Archibald Hartrick, On the Railways - Engine and Carriage Cleaners

Archibald Hartrick, On the Railways - Engine and Carriage Cleaners

Archibald Hartrick (1864-1950)
On the Railways - Engine and Carriage Cleaners
From Set IX, Women's Work, from the series 'The Great War: Britain's Efforts and Ideals
1917'
Issued by the Ministry of Information
Museum no. E.781-1918

Hartrick was a painter, but also a printmaker and illustrator who worked on The Daily Graphic and the Pall Mall Magazine. He trained at the Slade School of Art in London under the French Realist painter Alphonse Legros, in 1884-5, and then continued his art studies in Paris. His style was strongly influenced by French artists.

During the First World War he accepted a number of commissions to produce prints for propaganda purposes, showing Britain's war effort on the home front.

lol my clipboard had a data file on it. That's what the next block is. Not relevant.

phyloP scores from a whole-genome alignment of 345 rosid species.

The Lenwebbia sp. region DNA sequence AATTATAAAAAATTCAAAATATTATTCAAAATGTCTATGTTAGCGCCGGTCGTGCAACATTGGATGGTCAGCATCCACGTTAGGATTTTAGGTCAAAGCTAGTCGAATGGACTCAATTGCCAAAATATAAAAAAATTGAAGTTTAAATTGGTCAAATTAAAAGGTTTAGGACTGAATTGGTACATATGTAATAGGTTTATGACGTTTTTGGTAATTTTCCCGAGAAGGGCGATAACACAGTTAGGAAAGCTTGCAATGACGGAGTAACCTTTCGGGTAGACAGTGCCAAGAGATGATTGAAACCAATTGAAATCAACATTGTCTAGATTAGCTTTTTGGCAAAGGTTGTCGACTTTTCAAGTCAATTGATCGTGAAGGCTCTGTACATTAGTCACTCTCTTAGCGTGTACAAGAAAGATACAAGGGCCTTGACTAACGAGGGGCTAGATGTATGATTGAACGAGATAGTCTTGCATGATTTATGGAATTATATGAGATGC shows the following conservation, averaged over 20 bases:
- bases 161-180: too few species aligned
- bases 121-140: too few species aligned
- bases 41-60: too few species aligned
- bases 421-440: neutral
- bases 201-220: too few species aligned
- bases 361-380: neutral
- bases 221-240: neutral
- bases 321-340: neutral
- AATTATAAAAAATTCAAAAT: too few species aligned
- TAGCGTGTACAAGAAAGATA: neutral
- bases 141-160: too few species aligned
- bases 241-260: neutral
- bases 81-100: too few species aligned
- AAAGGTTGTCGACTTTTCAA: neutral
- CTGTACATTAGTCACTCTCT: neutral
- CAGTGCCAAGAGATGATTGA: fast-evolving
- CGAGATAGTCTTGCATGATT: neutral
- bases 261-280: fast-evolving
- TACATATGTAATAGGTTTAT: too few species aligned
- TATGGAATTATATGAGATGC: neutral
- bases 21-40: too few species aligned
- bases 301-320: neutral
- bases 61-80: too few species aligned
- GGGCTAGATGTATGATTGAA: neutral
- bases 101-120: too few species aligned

The civilian workforce was severely depleted in the period 1914 to 1918, because so many men had been called up for military service. This meant that women had to take on many occupations that had previously been reserved for men.

Women who worked on the railways made a vital contribution, because the country's economy depended heavily on the efficient functioning of the public transport systems. Many women enjoyed the freedoms and independence that came with these new jobs, but, by agreement with the trades unions, women were to be employed in 'men's work' only until the end of the war.

 

This print can be found in Print Room Box 6.